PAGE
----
(lubavitch.com) The 22nd annual International Conference of Chabad women representatives convenes this week Wednesday. The five-day affair pulls 2,500 women (shluchos) from 70 countries back to their Brooklyn base in Crown Heights. A whirlwind of a weekend, participants have an opportunity to catch up with colleagues and family, explore new techniques and programs, and enjoy that rare chance for some “me” time. The women who come say they wouldn’t give it up for the world.
But meanwhile, back at the ranch, someone’s got to take care of the kids.
Mrs. Chanie Bukiet, a conference organizer, has been attending the annual retreat for the past two decades. Her husband, Rabbi Zalman, remembers the early days of the convention with many little ones at home and the onus of running a busy Chabad house all on his shoulders. “We were hungry and bruised when she came back,” he jokes, “but we’re parents too, we managed.”
Despite temporary discomfort, Bukiet believes the convention is a vital opportunity for his wife and a powerful indication of the importance the Lubavitcher Rebbe placed on the woman’s role as a Chabad representative. Each year, during the Shabbat of the convention, Bukiet uses his time behind the pulpit to explain to congregants “what Chabad is all about.”
“The Rebbe made women equal in this job,” he says. “They have their own convention, their own speakers and agendas while the men stay behind with the kids.” His community, he says, is impressed with the way he manages the family (“I don’t let them see that we’re falling apart”) and equally impressed with Chabad’s approach towards women.
It is apropos then that Mrs. Bukiet will be presenting at a Thursday workshop entitled “The Better Half.” The session will focus on the woman’s role in her community, which far surpasses “preparing the kugel and chulent.”
Guests will choose from a smorgasbord of offerings all weekend long. While some seminars will stick to “female” topics, much of the schedule transcends traditional gender lines. Mrs. Chanie Deutsch of Fairfax, VA, will join several of her colleagues on a panel discussion concerning the employee-employer relationships in the altruistic world of Shlichut.
Gourmet cooking on a shoestring budget is offered alongside discussions on fundraising, professional speaking, and web design. A session on fundraising strategies will explore the art of direct solicitations; another will focus on identifying factors to determine whether a community is ready for a pre-school. Parallel programs, of a similarly broad nature, will run for educators, guests, and post-seminary women.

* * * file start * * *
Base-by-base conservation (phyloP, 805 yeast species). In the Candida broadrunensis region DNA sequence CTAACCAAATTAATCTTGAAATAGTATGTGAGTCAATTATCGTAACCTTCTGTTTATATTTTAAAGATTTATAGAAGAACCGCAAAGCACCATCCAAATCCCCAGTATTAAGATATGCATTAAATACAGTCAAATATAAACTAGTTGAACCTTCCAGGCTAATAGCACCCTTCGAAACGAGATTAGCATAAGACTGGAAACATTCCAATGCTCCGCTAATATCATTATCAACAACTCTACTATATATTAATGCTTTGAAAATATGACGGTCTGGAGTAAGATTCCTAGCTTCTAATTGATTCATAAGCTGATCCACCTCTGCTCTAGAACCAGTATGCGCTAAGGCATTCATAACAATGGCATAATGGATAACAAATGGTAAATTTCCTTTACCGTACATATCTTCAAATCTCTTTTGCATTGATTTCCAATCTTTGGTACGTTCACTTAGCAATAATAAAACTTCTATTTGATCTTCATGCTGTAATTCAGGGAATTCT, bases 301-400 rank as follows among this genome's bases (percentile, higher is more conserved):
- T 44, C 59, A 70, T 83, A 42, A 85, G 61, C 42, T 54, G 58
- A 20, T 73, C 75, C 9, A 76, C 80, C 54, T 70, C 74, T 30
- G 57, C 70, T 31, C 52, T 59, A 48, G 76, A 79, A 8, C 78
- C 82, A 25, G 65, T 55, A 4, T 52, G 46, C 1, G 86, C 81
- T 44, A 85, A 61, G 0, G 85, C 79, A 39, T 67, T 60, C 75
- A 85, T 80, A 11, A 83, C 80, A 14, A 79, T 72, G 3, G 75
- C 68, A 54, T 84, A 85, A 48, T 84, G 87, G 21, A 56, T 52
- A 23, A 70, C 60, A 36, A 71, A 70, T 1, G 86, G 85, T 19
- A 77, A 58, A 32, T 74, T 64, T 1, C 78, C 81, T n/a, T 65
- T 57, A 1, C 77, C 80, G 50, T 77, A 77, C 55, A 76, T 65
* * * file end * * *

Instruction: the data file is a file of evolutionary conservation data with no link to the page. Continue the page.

Mrs. Hadassah Lieberman, wife of Senator Joe Lieberman, will deliver the keynote address at Sunday evening’s banquet session at the New York Hilton, where the conference will formally conclude.
With his wife Elana on her way to New York, Rabbi Shmuly Kornfeld is revving up for a “guy’s weekend.” Five of their six children (between the ages of 18 months and 11 years) will stay with Kornfeld at their Burbank home. He hosts a guys-only Friday night, “the only time in the year when we can use paper plates,” and says that cooking (“the basics”) is manageable. To survive without his wife, Kornfeld “reduces obligations at the Chabad house and increases involvement at home.”
North of the border, in Vancouver, Rabbi Binyomin Bitton has his own methods for survival. “Keep the kids happy, keep things simple,” he says. Meals will be a combination of his wife’s carefully-labeled cooking, hot dogs and fries, and restaurants. “All rules,” he confesses, “are off.”
Like the other rabbis interviewed, Bitton says the weekend in his charge makes a big impression on his community. “When they see us holding it together and taking care of the kids, they are really astonished.” It also helps, he adds, for couples to see that his wife gets her own time away to rejuvenate.
There’s another plus side. “Every year, over this weekend, I discover new things about my kids,” Bitton adds. “I get to really hang out with them and enjoy them.”
In Santa Fe, New Mexico, Rabbi Berel Levertov is not worried about the practical details. “I can cook my own meals and take care of the kids,” he maintains. “We will miss her most during discussions at the Shabbos table.”
“When my wife leaves I realize all the things that she takes care of each week,” continues Levertov. “This is the week of appreciation, when we recognize how much our wives really do.”